After a recount concluded Monday morning narrowing the margin of his loss to 128 votes, Seth Bloom has conceded the District B election to Jay H. Banks, he announced Monday afternoon.
Bloom’s statement follows in full:
“This was a hard-fought race and obviously very close. Our volunteers and supporters never gave up, working tirelessly to the very last hour on election day. With a switch of only 66 votes changing the outcome, I felt an obligation to my supporters and the voters of District B to make sure the process was fair and accurate. I also ran on a platform of transparency and accountability, so we wanted to make sure the process was handled appropriately by the officials responsible. In our review and analysis of the election results we uncovered that there were a significant number of discrepancies and irregularities.
We owe it to the citizens of New Orleans to make changes to increase transparency and voter confidence in the election process. For instance, to at least avoid the appearance of a conflict there should be a review of the policies of the Board of Election Supervisors. Individuals should not arbitrate the outcome of an election involving a candidate they have publicly supported. The rules which prohibit judges from participating in politics would seem more appropriate.
We appreciate the assistance we received from those involved in the recount. Though we did find concerning irregularities in the numbers, there was no way to determine which candidate received those votes or if it would have changed the outcome. The results are now official and I congratulate our new District B Councilman, Jay Banks. Jay has my full support in working to improve our district and our city. To my many dedicated volunteers and supporters, I must again express my sincere thanks and deep appreciation for their unwavering commitment. I also want to give a special thanks to Eugene Ben-Oluwole, Dr. Catherine Love and Dr. Andre Strumer for their support and personal commitment to improving our district.”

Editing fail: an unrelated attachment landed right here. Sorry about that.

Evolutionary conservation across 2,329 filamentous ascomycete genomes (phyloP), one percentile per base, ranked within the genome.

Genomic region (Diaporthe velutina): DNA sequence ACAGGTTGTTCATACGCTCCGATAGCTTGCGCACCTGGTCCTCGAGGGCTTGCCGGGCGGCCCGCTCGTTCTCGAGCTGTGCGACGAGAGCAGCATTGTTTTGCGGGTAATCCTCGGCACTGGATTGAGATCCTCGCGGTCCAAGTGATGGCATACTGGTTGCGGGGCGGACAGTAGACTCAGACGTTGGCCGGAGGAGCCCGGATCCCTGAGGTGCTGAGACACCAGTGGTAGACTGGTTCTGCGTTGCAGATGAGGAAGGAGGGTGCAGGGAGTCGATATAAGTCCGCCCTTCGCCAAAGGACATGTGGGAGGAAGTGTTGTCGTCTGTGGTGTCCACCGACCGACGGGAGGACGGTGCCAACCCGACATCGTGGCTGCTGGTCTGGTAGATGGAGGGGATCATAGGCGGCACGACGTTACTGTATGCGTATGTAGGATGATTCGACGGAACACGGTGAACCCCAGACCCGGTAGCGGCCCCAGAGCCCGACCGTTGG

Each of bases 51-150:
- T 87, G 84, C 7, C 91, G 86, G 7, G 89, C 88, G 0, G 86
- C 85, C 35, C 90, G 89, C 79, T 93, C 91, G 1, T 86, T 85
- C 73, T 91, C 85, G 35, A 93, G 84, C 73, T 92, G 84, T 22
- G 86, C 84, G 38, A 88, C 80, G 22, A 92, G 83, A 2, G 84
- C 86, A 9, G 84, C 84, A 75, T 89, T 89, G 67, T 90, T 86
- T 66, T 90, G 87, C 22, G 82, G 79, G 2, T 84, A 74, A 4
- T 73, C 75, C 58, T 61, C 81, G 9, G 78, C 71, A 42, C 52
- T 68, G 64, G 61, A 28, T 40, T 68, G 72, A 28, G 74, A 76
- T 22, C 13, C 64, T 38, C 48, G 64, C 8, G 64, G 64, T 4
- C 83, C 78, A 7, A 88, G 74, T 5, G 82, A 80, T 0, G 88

Bloom’s report on the voting irregularities his campaign discovered includes the following findings:
- A total of 36 people were able to vote without signing the voter registry upon arriving at the precinct, which is required by law. This happened at 15 different precincts, but was most severe at Ward 11 Precinct 14, where 16 more people voted than signing the registry.
- Nine people’s votes were not recorded at a variety of precincts, meaning that one fewer vote was tallied by the machines than people who signed in.
- Election commissioners “failed to certify” the number of voters in three different precincts.
- “Poll Commissioners certified 69 voters in Ward 10, Precinct 7, when the Poll List shows 138 purported voters, showing a discrepancy of 69 votes.”
- “At least thirty one (31) irregularities were noted due to improper recording of Early Votes in the
Precinct Registry, and at least sixty (60) irregularities were noted due to improper recording of Absentee Votes in the Precinct Registry.”